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Migrate a Relational Database Structure into a NoSQL Cassandra Structure (Part I)

July 20

This article beings to explore how to migrate a relational database structure (tables linked by foreign keys) into a NoSQL database structure that can be used in Cassandra.

If you do not know what Cassandra is, why NoSQL and Cassandra are important technologies or what JSON is and why you should know it, please click the links in this sentence to learn more about each topic before proceeding.

The Original Relational Database Structure

We are going to start with a very simple 1:N relational database structure. Our first two tables are “forests” and “famoustrees”.  Here is our data in tabular format:

forests:

famoustrees:

“famoustrees” is linked to “forests” using the “forestID” foreign key.  Notice that there are no famous trees in the “Lonely Grove” forest, one famous tree in the “100 Acre Woods” and two famous trees in the “Black Forest”.

If we were to represent the data in our database – call it our “biologicalfeatures” database – in JSON, it would look like this:

{
  "biologicalfeatures":
    {
    "forests" :
      {
      "forest003" :
        {
          "name" : "Black Forest",
          "trees" : "two million",
          "bushes" : "three million"
        },
      "forest045" :
        {
          "name" : "100 Acre Woods",
          "trees" : "four thousand",
          "bushes" : "five thousand"
        },
      "forest127" :
        {
          "name" : "Lonely Grove",
          "trees" : "none",
          "bushes" : "one hundred"
        }
      },
    "famoustrees" :
      {
      "tree12345" :
        {
          "forestID" : "forest003",
          "name" : "Der Tree",
          "species" : "Red Oak"
        },
      "tree12399" :
        {
          "forestID" : "forest045",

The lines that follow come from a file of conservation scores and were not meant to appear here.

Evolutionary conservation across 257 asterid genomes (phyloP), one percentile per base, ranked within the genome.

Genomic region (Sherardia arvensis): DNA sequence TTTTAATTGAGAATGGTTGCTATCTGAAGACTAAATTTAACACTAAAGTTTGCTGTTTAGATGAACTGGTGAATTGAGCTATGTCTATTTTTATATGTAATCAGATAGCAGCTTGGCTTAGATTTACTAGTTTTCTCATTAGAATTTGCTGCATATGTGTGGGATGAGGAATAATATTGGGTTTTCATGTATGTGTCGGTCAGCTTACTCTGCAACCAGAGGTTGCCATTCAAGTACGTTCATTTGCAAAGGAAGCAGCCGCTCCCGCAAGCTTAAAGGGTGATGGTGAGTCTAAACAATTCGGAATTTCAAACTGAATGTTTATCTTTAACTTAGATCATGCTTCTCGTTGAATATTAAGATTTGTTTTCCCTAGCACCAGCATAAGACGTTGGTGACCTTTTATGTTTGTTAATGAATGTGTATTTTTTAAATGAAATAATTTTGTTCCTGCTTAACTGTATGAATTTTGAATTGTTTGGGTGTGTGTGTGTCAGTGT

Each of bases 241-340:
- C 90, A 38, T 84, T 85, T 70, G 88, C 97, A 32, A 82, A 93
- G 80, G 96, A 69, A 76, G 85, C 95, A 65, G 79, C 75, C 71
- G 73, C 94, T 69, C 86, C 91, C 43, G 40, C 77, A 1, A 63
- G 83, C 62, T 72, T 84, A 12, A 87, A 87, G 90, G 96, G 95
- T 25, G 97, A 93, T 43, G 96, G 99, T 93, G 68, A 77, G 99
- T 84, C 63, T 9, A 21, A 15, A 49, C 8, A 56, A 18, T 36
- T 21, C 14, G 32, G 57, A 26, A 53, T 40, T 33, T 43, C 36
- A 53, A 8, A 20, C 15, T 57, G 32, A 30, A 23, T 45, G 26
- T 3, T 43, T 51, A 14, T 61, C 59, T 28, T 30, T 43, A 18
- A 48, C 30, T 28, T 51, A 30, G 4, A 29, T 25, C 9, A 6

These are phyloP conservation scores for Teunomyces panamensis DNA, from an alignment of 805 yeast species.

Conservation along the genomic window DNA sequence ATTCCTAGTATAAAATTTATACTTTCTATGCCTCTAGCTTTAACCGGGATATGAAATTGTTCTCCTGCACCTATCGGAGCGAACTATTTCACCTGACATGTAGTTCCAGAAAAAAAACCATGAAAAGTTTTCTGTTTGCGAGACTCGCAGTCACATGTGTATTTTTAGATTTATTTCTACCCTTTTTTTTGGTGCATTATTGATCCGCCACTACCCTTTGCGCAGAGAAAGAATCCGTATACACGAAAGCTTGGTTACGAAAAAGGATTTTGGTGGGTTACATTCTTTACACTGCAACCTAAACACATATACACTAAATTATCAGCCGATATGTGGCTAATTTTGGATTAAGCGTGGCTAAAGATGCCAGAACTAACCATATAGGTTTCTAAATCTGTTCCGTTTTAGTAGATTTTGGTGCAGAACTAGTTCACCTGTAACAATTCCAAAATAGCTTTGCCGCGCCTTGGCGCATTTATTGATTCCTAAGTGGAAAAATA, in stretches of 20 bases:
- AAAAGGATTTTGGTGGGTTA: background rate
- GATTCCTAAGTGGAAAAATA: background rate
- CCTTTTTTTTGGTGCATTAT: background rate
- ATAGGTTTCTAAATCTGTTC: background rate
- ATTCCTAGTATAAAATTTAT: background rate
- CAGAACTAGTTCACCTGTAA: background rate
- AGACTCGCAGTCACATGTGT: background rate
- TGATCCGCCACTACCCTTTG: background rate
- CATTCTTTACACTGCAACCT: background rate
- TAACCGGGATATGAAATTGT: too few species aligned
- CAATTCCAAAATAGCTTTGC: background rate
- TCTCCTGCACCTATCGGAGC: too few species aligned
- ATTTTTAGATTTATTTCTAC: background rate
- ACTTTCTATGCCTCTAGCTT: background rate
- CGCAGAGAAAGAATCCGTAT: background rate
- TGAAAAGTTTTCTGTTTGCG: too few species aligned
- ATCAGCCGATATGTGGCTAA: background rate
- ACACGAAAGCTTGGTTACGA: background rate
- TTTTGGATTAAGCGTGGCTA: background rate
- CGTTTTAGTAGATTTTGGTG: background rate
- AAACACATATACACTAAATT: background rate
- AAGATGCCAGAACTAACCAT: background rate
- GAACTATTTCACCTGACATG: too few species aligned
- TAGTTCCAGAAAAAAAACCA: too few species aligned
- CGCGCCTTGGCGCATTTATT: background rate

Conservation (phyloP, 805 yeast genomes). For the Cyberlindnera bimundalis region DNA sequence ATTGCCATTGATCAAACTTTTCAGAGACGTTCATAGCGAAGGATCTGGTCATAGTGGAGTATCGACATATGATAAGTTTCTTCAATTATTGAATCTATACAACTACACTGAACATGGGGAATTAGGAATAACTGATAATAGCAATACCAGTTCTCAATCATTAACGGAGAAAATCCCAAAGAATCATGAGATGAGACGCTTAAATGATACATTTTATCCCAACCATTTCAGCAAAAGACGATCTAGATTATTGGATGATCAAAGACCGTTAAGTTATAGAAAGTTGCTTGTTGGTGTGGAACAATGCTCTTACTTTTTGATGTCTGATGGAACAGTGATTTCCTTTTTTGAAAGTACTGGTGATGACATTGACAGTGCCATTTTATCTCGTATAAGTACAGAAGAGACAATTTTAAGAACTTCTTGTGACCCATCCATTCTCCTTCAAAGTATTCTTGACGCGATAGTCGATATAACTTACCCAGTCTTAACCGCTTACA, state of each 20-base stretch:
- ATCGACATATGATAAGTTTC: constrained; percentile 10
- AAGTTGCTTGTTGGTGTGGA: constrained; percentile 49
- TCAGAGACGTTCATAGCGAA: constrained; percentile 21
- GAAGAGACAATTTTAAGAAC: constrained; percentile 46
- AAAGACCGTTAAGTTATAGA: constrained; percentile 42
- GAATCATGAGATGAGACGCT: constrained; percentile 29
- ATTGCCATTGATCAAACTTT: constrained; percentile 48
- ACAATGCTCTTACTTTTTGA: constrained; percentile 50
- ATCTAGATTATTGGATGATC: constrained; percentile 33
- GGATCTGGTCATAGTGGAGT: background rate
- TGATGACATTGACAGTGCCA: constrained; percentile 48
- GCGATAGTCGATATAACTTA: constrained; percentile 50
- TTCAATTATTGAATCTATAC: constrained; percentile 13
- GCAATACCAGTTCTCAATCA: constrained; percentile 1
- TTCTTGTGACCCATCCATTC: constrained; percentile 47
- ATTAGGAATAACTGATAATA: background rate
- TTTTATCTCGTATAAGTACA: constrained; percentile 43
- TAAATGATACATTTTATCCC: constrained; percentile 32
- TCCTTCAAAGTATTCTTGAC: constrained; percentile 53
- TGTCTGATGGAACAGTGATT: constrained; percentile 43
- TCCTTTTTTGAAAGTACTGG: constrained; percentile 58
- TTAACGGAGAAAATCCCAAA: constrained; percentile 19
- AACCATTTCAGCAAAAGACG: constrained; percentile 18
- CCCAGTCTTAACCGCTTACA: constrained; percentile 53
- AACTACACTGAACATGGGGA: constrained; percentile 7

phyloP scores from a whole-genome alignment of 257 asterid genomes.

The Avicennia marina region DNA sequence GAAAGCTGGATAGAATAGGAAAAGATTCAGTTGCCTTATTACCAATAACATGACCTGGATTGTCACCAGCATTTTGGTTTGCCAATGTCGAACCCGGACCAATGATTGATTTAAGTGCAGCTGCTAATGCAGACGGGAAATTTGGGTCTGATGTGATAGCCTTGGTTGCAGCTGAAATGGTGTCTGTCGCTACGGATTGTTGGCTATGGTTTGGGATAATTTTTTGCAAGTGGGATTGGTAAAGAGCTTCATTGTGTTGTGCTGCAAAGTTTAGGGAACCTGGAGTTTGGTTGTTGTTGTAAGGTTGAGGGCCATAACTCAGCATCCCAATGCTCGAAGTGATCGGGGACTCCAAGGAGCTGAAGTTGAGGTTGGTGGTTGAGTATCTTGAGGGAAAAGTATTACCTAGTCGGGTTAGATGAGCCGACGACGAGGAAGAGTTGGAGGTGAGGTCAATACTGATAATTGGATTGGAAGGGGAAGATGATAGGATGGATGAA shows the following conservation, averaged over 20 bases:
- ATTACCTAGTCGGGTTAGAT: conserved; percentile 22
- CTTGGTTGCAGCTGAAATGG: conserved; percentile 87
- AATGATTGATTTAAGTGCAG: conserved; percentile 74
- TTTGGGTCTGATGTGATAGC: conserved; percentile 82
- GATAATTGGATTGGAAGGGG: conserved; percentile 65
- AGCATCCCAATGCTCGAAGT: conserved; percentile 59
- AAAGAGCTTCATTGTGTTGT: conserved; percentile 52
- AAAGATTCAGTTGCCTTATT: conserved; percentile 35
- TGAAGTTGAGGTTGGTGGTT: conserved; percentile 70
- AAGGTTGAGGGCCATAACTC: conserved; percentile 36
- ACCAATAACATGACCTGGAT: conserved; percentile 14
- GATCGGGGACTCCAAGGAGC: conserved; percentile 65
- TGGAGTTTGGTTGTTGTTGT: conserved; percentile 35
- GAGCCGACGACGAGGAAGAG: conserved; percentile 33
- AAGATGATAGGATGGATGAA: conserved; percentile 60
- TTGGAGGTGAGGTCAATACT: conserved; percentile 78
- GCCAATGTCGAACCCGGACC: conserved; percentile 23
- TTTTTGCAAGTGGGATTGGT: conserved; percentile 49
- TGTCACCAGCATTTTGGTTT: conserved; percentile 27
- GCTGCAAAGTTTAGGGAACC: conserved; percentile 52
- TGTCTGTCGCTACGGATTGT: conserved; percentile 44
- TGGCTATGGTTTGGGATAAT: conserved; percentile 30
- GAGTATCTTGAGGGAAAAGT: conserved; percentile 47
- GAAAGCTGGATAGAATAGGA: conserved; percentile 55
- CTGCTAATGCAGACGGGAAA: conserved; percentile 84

"name" : "Happy Hunny Tree",
          "species" : "Willow"
        },
      "tree32345" :
        {
          "forestID" : "forest003",
          "name" : "Das Ubertree",
          "species" : "Blue Spruce"
        }
      }
    }
}

Denormalizing the Tables

To collapse the famoustrees table into our forests table, we need to move each famoustree entry underneath its forest entry.  We can also also remove the foreign “forestID” key from each famoustree entry – we don’t need that anymore.

However, we should retain the type of each famoustree entry we moved into the forest entry.  We can do this by adding an extra “type” value to each entry.

Finally, we could break out the original non-ID information in each forest entry into a typed section too.  We’ll tag each of these sections with a new ID of “generalinfo”.  (This is a Cassandra-friendly convention – we’ll get into this more below.)

Represented in JSON, our data now looks like this:

{
  "biologicalfeatures":
    {
    "forests" :
      {
      "forest003" :
        {
        "generalinfo" :
          {
          "name" : "Black Forest",
          "trees" : "two million",
          "bushes" : "three million"
          },
        "tree12345" :
          {
            "type" : "famoustree",
            "name" : "Der Tree",
            "species" : "Red Oak"
          },
        "tree32345" :
          {
            "type" : "famoustree",
            "name" : "Das Ubertree",
            "species" : "Blue Spruce"